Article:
Some people have enough faith in their own abilities to declare once and for all there is no God. I don't see how any human who has ever lived can draw any conclusions about God despite all the speculation. When I try to imagine anything like God, I tend to go along with Herman Hesse's Siddhartha or Disney's Pocahontas. I figure that if you listen to the colors of the wind, you'll hear: Respect each other and the planet and calm the fuck down. I can't remember what Siddhartha had to say, but if he were to pass me a reefer right now, I'd smoke it. Namaste.
Apparently, I'm pretty good at contextual, exegetical hermeneutic discussions on the fly. Who knew? I always knew I was helpful with my friend's English papers in college, and frankly, I don't see a whole hell of a lot of difference between a sermon and an English paper except that with sermons, you absolutely have to bring in Jesus and The Bible which is actually what you would have to do if you were in a class in The Bible as Literature. Actually, Jesus is only relevant in The New Testament - but it's all still The Bible as Literature and you can bring in current events and comparative mythologies all you want.
In all this sermonating, I have learned about a character called The Witch of Endor. Never think I have started reading the Bible. I haven't read it yet in all my fifty years, and I'm not starting now. I might read it some day if there's a large print edition with pages that don't stick together. My mother got me an Amplified Bible some years ago in a subtle attempt to nudge me into giving Velvet a Christian Education, and I haven't even filled in the family tree.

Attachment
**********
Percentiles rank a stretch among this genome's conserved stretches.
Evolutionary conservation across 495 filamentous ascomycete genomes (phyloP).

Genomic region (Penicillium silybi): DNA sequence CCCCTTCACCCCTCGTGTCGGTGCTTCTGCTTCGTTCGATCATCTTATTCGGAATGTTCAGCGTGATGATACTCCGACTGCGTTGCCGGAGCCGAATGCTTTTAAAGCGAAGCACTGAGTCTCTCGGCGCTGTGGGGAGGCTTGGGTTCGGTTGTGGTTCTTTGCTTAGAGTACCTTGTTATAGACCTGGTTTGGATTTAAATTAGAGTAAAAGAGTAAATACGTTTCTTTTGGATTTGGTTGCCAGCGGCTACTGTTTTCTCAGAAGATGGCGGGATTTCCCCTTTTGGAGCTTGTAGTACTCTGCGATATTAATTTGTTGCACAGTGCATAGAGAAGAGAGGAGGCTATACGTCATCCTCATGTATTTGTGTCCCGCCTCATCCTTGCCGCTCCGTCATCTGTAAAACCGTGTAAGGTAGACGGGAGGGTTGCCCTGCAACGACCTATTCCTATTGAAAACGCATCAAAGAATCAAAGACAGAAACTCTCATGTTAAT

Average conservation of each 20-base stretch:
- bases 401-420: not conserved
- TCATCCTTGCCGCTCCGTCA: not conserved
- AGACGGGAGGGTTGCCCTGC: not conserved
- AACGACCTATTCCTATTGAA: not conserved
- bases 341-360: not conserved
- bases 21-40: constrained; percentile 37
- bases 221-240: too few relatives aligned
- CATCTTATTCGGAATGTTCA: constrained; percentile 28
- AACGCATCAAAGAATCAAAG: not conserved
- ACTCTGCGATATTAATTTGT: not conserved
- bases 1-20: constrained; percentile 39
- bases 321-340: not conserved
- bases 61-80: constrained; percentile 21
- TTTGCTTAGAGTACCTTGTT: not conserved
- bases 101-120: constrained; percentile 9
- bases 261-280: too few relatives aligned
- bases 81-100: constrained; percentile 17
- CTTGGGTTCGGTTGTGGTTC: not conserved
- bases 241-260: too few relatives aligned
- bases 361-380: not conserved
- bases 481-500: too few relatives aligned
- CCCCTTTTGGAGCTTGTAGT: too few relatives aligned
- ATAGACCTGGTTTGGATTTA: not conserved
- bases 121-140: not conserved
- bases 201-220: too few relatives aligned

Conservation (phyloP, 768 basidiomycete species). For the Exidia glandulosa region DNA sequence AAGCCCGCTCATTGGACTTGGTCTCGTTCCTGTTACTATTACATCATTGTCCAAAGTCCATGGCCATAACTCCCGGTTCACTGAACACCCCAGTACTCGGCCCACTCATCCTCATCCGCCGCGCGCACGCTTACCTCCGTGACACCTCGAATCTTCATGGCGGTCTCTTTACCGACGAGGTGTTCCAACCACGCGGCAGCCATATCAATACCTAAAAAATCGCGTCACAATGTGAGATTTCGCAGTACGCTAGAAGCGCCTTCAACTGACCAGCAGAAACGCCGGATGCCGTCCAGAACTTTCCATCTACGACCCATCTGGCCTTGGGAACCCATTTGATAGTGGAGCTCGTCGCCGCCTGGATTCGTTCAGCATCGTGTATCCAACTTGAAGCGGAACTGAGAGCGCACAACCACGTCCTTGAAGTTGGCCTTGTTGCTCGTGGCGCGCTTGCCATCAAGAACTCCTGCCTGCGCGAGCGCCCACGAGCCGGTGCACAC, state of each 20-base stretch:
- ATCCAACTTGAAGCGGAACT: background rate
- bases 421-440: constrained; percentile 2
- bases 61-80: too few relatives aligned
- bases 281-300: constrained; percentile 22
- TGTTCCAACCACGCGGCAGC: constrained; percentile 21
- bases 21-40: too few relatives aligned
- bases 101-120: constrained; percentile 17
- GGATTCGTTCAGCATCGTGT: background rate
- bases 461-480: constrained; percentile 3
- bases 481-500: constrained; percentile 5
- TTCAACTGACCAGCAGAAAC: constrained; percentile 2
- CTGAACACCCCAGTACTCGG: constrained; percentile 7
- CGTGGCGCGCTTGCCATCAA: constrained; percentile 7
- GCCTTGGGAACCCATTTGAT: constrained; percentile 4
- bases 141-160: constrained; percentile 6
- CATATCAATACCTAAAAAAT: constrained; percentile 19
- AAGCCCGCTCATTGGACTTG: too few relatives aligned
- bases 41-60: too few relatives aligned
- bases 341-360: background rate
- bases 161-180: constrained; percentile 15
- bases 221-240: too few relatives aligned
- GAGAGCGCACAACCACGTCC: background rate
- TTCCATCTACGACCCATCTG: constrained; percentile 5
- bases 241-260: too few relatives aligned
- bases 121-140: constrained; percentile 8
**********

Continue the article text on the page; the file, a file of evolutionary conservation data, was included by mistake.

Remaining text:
**Side Note** I made Velvet go to Sunday School roughly eight times when he was in fifth grade. My thinking was that if he were forced to go to church long enough so that he begged to stay home, Velvet wouldn't turn into an Adolescent Evangelist and start telling me I'm going to Hell in my own living room. I hate that Bible Thumping Bullshit, and I felt it was my duty to society and to myself to prevent my own child from becoming a Bible Thumper. To date, this plan was successful.
Even though I still refuse to read The Bible, I have taken it down off the top book shelf and looked at it once when I was on the phone with JD. My intent is to leave it on the nightstand and pretend like I'm reading it when, really, JD is just telling me what it says.
One of the people JD told me about is The Witch of Endor. Some ancient king was about to go into battle and didn't feel like consulting God/Jehovah about anything. He preferred to consult some dead prophet. This king either went to see The Witch of Endor or had somebody fetch her so she could conjure up the prophet from the underworld. Once the prophet was conjured, he declared that the king sucked so thoroughly as a leader that he had to die in order to make way for the Kingdom of David.
If we can believe Joseph Campbell, and I believe we can, then Star Wars is just as Biblical as The Bible. Ewoks may be overgrown teddy bears with limited technology and fire power - but they can bring down an Imperial Walker with a length of strong rope. I especially liked it when they smashed one with a couple of well-aimed swinging logs. If memory serves, the Bil Moyers-Joseph Campbell discussions show that people around the world in every kind of culture have stories about little guys triumphing over the forces of Evil.
In Star Wars, we know for sure that every ambassador and senator in the galaxy can't or won't do jack shit about The Forces of Evil - and we see it today when Dick Cheney can publicly admit to War Crimes and nobody in the government even yawns.